For Zita to make a political point in a place seen as a depository for human artistic endeavours links in with her work, which spans art, poetry and music. Her father worked as textile and fashion designer as well as art school lecturer and lived in a number of countries in Africa and Asia as well as London. Zita was brought up in a politicised and artistic atmosphere.

“My parents participated in the boycott campaign against apartheid and were members of the Labour Party,” she says. “We have a descendant in the Caribbean was a political leader, so politics, campaigning and standing up for rights was instilled in me from an early age.” Her work reflects this.

“As a multi-disciplinary artist, I am inspired by an array of things – justice, documenting struggle, campaigns, and also studying roots, cultural, identity and history.”

Her art provides a platform for her to provoke thought and discussion – as do the pieces held in the museum.
“A reason we experience racism is directly linked to the legacies of colonialism and enslavement. Until those legacies go, institutional racism will remain,” she adds.

“Being surrounded by those legacies, such as statues glorifying the enslavement and murder of millions of African people, adds to our collective trauma but also serves as a symbol that we are still not seen as of equal value.”

Artworks by Zita Holbourne

Zita, along with other speakers, say the museum should be open to interpreting its past in a new way and accepting the blatant fact that they are holding items taken under duress. This includes such pieces as the so-called Elgin Marbles stolen from Greece by Lord Elgin, and the Benin Bronzes.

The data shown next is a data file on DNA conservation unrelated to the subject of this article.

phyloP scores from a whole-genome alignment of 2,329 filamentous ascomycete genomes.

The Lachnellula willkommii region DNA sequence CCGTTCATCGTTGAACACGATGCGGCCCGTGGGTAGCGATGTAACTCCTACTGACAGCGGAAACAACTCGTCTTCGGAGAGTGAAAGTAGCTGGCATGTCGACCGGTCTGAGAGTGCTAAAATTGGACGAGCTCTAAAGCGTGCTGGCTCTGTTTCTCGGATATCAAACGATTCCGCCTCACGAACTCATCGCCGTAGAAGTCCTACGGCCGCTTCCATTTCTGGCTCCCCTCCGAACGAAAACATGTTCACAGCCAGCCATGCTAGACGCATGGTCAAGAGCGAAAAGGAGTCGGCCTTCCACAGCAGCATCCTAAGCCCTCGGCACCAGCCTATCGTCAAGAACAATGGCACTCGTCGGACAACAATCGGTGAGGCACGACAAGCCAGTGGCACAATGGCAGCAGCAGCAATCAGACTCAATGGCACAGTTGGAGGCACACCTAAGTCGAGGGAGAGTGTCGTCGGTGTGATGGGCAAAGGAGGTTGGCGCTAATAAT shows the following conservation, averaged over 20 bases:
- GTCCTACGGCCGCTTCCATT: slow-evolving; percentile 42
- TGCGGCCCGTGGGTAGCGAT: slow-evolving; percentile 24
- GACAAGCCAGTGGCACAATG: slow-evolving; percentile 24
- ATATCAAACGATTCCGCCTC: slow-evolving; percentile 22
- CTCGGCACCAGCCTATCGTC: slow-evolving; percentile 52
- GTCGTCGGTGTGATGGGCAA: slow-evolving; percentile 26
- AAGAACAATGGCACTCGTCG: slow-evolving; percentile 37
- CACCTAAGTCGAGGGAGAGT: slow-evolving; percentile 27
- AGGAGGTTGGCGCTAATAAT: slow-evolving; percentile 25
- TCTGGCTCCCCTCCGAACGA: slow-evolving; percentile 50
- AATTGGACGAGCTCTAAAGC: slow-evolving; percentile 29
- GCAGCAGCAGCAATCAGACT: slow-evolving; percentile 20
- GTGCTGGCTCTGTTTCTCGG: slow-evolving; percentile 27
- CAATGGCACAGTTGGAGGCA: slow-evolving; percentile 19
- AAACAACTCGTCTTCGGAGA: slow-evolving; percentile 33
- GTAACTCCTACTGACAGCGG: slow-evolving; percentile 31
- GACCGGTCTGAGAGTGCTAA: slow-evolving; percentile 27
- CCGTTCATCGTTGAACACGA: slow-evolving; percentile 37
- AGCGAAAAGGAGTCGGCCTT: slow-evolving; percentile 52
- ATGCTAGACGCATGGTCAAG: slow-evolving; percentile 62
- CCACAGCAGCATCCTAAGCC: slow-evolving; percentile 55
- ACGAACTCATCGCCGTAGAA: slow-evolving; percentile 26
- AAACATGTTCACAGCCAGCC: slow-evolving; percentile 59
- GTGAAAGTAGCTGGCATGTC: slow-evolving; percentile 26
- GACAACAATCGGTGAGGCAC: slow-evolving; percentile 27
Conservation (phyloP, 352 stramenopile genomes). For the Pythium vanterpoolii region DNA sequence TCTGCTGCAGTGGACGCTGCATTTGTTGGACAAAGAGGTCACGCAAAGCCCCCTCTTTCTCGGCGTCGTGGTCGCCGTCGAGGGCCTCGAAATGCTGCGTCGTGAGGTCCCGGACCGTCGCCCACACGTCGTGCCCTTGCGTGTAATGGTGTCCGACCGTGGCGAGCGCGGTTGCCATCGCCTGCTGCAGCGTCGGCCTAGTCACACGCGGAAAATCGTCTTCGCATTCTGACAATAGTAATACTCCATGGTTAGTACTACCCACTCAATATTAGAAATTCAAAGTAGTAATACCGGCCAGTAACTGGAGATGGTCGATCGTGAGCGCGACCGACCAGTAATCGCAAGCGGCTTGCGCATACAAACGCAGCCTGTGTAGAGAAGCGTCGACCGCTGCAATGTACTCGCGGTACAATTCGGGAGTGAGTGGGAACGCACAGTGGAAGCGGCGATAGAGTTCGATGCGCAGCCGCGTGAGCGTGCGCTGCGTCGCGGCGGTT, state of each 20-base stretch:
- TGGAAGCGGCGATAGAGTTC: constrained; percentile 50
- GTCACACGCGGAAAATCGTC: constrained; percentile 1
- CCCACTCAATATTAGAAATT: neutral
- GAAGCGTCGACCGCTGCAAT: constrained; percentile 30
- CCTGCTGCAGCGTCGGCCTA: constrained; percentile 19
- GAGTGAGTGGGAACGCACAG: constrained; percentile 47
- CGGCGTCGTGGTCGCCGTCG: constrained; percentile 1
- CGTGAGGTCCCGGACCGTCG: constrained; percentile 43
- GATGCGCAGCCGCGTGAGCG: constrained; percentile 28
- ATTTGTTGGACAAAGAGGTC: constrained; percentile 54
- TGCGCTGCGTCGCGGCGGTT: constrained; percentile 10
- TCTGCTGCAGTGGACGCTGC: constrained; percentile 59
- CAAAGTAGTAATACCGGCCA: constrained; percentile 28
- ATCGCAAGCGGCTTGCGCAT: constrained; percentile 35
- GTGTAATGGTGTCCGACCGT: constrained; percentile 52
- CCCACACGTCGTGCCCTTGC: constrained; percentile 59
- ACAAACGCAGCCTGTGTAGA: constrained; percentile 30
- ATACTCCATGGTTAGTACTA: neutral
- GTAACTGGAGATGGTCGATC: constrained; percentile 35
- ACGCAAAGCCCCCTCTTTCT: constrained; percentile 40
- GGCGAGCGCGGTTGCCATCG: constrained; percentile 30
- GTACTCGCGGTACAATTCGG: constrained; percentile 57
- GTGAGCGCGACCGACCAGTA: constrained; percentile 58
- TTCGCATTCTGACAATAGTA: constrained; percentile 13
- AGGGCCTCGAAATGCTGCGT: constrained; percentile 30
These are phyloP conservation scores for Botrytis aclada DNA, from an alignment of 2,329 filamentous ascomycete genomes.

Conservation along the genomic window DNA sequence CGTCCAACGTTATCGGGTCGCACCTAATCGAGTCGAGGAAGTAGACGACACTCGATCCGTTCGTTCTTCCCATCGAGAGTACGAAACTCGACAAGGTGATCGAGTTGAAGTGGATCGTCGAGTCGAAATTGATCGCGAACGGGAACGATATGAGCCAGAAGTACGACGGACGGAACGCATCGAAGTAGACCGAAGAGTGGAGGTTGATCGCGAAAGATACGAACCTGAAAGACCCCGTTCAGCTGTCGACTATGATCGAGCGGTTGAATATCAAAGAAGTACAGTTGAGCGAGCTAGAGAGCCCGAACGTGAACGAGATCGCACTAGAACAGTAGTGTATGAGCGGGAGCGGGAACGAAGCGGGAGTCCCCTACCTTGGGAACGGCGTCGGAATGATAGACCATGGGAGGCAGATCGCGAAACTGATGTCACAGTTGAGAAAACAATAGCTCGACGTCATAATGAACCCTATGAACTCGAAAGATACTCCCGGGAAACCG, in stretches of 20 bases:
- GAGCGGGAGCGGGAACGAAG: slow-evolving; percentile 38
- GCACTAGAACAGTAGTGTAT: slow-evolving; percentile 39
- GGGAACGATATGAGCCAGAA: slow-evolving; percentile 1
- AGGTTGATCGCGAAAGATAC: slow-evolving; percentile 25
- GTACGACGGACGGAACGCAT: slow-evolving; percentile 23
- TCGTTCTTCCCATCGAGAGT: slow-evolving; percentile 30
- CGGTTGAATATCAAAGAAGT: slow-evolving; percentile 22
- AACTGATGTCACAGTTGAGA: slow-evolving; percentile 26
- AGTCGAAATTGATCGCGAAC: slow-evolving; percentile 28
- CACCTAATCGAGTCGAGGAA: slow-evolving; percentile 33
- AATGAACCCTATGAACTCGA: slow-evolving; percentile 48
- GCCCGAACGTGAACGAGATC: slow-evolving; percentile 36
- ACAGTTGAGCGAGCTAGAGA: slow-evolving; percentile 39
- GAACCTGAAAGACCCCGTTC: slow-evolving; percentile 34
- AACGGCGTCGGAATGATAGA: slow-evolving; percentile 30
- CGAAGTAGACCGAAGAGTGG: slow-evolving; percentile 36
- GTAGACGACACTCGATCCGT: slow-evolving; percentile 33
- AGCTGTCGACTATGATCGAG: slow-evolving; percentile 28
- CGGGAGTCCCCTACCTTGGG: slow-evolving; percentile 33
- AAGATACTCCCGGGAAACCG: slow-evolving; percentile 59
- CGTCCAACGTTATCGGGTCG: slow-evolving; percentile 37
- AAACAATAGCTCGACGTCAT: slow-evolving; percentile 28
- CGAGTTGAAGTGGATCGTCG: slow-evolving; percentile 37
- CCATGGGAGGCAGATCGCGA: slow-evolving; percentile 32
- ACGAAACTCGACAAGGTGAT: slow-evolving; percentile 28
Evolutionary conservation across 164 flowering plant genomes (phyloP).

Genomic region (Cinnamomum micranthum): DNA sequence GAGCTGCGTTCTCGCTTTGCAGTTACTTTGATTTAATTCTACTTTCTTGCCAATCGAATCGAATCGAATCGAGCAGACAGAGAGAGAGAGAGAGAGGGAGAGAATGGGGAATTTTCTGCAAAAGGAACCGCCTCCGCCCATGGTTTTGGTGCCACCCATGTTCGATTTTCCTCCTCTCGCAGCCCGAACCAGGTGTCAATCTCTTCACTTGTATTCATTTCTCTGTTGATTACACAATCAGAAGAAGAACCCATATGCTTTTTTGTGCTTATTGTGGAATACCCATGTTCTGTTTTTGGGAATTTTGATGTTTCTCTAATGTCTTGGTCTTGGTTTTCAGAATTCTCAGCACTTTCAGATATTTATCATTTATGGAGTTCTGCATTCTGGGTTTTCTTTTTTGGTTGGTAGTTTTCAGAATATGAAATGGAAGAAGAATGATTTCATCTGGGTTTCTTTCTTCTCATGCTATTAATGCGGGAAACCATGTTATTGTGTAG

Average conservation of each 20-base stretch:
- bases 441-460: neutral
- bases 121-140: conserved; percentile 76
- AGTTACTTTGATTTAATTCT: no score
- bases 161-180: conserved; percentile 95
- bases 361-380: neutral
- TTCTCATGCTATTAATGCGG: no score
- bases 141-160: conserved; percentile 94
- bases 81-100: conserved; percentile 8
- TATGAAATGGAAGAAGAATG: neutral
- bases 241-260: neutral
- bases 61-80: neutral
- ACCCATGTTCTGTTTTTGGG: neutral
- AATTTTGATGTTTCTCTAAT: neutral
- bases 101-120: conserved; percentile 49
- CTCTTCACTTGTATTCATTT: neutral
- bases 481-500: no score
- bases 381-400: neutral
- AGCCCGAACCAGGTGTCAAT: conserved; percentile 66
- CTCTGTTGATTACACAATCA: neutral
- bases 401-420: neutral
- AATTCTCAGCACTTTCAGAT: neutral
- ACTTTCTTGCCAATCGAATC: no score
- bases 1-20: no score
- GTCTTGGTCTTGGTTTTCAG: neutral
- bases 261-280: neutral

The museum bought hundreds of these antique pieces of metal sculpture from colonial soldiers: they had looted the works in the 1890s during a vicious attack that killed thousands and saw the British take control of the state of Benin. Speaking on the day about the Benin Bronzes is African Foundation for Development chairman Onyekachi Wambu.

“This disobedient tour is throwing light on stolen cultural artefacts, many of which were taken in violent and brutal circumstances,” he said. “Thousands were killed during the Benin punitive expedition. As we marvel at these beautiful objects we should always remember the victims and the hole that has been left in those cultures. Their descendants are asking to be reunited with vital parts of their culture and heritage.”

And Zita says while there has not yet been restitution for these crimes, recent events show the amount of work still to do.

“Cultural institutions were fast to want to jump on Black Lives Matter as a hashtag,” says Zita. “They want to declare their anti-racism credentials, but in a tokenistic way devoid of meaning, engagement with those impacted, and with no effort to put their own house in order.”

The museum would not be drawn on the specifics of the protest, but a spokesman said: “The British Museum respects other people’s right to express their views, and allows peaceful protest onsite as long as there is no risk to the museum’s collection, staff or visitors.”

• To join the tour, see:

Related Articles